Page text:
Four years ago Oola and I traveled to the tiny luthier shop of Wildcard Guitars in Oakland, CA. Since then Wildcard (Steve Card) has moved to Port Angeles, WA ( where the world is clean, quiet, friendly, affordable, spacious, polite, smart, beautiful, uncrowded, capable, curious…) and he opened his shop there. Here’s a peek.
Here’s the other side of the show room, with Port Angeles Chamber of Commerce doing a ribbon cutting. Oola was fascinated by those big sharp scissors. No one seemed to mind.
One of Steve’s Canadian neighbors brought by a bouquet of flowers and a bottle of champagne in welcome. The champagne was soon polished off, but the flowers seem to catch the eyes of passersby, so Steve continues the habit. People like their flowers here. Hard to grow tomatoes though.
Moving right along, there is much more room for Steve to work.
Above is a neck and fingerboard for a new commission. You see the slot carved out for the truss rod.
Because of the rain and humidity Steve built an 8ft. x 8ft. “box” inside his workshop to keep his wood from distorting, and to get good glue joints. He demonstrated how the Go Bars might be used to glue a bridge to a guitar top (you have to imagine the top).
Steve has so much space now he calls it “Palatial!”.
If you ever travel to the area, you can find the Wildcard shop at
The smell of French Polish lingers in the studio, and The WildCard has finished a second Octave mandolin. This is the sister of Octave Mando 1 which currently can be seen at Thin Man Strings, in Alameda, CA.
Octave Mando front
Octave Mando, back
Octave Mando tail piece
Octave mando side
A click on any picture will lead to an enlarged version. Right click on the slide show images above for enlargements.
Today we travel out to Lafayette to Mighty Fine Guitars to try to find a home for this dark beauty.
This time the three of us will travel by BART. It’s a smooth, comfy ride out of the big city into suburbs tucked into the rolling green hills. It will get hotter’n Hades this summer, but today is a beautiful California spring day.
A short walk from the Lafayette BART station is a place for some of the finest handcrafted guitars you will ever experience.
None of the testosterone induced, amplifier busting Wha-Wha of other guitar stores I have had the misfortune to enter. Everything here is centered on the beautiful woods and sounds of individually hand built acoustic guitars. The store is a treat to the eye, and the guitars are works of art.
Stevie Coyle is a musician, teacher, and the owner of this wonderful little store. Here he is, listening to the tones of Mr. WildCard’s octave mando.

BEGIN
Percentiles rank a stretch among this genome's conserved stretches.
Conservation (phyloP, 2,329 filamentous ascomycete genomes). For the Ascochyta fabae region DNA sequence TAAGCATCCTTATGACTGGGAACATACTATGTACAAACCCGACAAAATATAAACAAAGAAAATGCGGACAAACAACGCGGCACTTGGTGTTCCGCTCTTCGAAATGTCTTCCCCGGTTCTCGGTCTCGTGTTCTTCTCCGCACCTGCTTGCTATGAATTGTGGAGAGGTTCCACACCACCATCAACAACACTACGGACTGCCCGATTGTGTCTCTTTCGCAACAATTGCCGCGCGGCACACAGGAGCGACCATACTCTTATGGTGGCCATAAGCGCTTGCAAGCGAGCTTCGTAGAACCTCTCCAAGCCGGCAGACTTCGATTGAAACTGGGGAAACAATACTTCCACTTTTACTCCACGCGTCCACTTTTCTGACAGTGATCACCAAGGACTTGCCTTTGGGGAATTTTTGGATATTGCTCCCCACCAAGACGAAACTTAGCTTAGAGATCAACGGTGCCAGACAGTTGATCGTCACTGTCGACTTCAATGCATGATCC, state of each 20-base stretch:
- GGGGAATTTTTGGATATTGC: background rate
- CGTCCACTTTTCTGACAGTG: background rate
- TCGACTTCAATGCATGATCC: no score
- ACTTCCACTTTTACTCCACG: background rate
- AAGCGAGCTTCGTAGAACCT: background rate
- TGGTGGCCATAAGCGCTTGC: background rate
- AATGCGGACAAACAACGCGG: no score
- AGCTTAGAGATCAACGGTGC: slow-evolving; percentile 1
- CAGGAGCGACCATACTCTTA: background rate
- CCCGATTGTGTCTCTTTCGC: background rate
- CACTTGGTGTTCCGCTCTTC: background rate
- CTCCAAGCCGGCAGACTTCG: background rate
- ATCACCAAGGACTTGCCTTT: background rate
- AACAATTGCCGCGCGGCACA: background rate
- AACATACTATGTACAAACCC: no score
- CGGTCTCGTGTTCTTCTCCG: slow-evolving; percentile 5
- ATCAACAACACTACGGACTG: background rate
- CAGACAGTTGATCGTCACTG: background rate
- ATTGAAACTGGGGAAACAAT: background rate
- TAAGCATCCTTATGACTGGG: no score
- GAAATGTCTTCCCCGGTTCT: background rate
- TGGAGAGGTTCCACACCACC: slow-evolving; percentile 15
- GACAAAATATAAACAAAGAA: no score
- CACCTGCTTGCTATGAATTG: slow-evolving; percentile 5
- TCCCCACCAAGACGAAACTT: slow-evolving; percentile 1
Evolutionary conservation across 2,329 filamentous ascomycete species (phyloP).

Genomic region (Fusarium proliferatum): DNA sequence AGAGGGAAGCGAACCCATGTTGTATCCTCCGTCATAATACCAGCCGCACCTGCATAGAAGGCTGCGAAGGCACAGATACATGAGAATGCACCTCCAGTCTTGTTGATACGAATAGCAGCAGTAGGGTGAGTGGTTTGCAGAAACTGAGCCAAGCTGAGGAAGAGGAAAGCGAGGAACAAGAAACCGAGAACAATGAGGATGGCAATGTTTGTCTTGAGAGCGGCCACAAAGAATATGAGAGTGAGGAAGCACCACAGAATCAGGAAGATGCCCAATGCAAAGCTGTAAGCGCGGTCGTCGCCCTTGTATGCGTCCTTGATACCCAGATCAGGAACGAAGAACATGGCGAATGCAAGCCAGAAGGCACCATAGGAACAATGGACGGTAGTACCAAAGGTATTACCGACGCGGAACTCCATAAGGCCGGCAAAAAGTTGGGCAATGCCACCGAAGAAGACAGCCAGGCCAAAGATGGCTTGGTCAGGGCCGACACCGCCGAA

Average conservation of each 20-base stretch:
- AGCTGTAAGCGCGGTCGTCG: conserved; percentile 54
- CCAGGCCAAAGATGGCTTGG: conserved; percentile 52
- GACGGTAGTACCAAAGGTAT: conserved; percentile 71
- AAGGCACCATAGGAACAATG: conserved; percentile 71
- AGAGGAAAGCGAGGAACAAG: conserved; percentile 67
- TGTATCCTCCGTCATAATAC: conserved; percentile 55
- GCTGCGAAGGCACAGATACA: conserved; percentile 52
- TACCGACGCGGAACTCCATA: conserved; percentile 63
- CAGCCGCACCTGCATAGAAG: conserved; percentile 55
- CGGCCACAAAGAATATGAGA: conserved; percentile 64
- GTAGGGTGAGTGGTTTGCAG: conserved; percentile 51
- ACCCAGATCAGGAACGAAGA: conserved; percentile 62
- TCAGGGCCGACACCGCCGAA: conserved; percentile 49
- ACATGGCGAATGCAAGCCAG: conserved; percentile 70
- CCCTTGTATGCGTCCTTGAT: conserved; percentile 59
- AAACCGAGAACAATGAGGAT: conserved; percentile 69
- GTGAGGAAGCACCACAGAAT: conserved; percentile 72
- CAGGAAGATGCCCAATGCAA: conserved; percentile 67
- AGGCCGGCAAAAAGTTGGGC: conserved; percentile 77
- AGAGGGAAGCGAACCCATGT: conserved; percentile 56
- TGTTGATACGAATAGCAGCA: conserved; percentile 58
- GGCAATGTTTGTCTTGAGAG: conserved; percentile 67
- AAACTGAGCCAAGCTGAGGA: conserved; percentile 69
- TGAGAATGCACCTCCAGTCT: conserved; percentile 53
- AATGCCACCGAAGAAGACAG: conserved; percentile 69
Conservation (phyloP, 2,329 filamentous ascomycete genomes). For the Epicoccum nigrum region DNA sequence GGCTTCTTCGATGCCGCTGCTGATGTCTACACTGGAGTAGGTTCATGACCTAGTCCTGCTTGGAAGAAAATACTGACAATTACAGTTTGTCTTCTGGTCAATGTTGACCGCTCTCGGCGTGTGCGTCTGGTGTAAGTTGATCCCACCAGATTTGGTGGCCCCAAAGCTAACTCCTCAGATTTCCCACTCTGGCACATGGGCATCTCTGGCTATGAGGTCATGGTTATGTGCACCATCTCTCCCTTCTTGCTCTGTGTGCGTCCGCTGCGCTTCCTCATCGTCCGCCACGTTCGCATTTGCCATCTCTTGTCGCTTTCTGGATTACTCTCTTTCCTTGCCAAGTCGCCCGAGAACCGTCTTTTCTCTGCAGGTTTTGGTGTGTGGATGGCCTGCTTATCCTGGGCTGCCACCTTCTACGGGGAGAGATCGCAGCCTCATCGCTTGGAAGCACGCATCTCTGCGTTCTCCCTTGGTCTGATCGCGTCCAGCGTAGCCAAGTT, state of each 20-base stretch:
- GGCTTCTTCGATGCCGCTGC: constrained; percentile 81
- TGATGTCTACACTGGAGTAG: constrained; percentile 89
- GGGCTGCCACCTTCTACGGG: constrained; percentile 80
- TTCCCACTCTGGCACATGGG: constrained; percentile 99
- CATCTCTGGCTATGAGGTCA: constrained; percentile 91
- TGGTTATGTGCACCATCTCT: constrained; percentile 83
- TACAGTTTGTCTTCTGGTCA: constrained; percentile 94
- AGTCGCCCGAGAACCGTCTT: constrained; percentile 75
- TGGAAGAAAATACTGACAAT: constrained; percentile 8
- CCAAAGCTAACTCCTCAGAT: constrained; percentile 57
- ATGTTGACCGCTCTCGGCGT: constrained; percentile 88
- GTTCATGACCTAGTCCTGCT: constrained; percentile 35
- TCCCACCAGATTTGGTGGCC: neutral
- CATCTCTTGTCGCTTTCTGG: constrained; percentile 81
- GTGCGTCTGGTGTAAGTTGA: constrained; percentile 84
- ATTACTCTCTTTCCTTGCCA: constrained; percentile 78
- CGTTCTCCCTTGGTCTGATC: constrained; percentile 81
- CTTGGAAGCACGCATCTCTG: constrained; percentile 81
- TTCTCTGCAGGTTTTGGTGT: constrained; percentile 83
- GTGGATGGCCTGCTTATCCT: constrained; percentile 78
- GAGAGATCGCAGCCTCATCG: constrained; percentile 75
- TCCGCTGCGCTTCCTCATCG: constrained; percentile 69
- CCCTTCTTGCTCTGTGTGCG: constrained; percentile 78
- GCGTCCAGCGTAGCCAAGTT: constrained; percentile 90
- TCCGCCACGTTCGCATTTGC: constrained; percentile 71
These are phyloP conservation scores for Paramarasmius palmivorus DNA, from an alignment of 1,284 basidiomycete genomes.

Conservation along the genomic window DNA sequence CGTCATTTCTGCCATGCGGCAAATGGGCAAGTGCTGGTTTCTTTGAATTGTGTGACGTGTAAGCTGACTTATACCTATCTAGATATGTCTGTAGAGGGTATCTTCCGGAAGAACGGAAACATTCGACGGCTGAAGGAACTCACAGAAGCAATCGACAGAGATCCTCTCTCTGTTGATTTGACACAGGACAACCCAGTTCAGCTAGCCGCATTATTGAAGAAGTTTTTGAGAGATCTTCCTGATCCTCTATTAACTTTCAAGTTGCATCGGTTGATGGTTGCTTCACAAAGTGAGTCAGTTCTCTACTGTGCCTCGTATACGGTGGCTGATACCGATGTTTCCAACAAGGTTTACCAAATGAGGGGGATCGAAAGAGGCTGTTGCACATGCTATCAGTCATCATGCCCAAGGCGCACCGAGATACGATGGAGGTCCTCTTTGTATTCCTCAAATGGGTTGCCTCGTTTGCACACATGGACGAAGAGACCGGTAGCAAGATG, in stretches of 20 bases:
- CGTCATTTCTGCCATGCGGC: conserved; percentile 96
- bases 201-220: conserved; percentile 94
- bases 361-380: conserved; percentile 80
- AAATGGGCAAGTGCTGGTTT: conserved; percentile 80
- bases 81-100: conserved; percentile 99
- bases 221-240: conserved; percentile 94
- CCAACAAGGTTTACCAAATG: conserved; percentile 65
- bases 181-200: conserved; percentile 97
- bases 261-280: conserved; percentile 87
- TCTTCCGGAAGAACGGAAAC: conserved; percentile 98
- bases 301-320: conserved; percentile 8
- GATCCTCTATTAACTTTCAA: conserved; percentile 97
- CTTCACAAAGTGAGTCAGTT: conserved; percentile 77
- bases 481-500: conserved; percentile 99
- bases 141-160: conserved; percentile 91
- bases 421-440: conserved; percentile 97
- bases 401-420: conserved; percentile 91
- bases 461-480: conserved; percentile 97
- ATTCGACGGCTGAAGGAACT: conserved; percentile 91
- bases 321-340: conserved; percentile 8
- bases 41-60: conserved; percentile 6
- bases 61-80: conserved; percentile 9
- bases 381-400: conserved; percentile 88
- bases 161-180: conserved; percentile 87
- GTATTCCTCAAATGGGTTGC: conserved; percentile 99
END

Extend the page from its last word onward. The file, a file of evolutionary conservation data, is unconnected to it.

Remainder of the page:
I love the look musicians get when they are checking out a sound. It is like the look my students used to get when they learned to remove all impediments to actually Seeing the object they were drawing – all the protective veils pulled away – it was like they allowed their eyes to become vulnerable. In the musician I can see the direct connection they have to the sound of the instrument they are fondling. And it is a beautiful thing.
The treat in the guitar store is to (first ask permission) take a guitar off the wall and admire in from every angle, then play it. Here is Oola with an eye-popper named “Cubist” from Michael Dunn, of Canada. Notice how the sound hole is in two parts. And – I loved this – there is a long skinny sound “hole” on the back which is made from overlapping layers of wood.
In this store it is not surprising to have some of the greats among the instrument makers show up. On this particular day Butch Boswell came into town from San Luis Obispo.
Here you see that look again. Butch plays the mando beautifully, and this instrument jumped to life in his hands. Below Butch listens to an exquisite little parlor guitar made of maple by John How from Cool, CA.
It is hard to leave the sights and sounds of a great guitar shop, but we had to head home. If you wish to see and/or try out Mr. WildCard’s octave mando, or the other fine instruments, visit Mighty Fine Guitars, Wed-Sun 11 am – 7 pm,
On the way back we stopped at the Crosses of Lafayette protest site. In 2006, as we were discovering how many American men and women were dying in Iraq, Jeffrey Heaton and volunteers began hammering memorial crosses into this hillside owned by Louise Clark. Islamic Crescents and Stars of David joined the crosses. This war protest suffered vandalism in the horrible days when to question the whole debacle was to be “disloyal”, but the protesters restored it. Now, as Americans are being moved away from that particular mode of violence named the Iraq War, the project remains to remind travelers on BART and on Hwy 24 of the 6,702 who died.
The Lafayette crosses from BART
The Lafayette Crosses, and Crescents, and Stars of David
In the McArthur BART station, the flower vendor reminds me that there is still hope for us humans.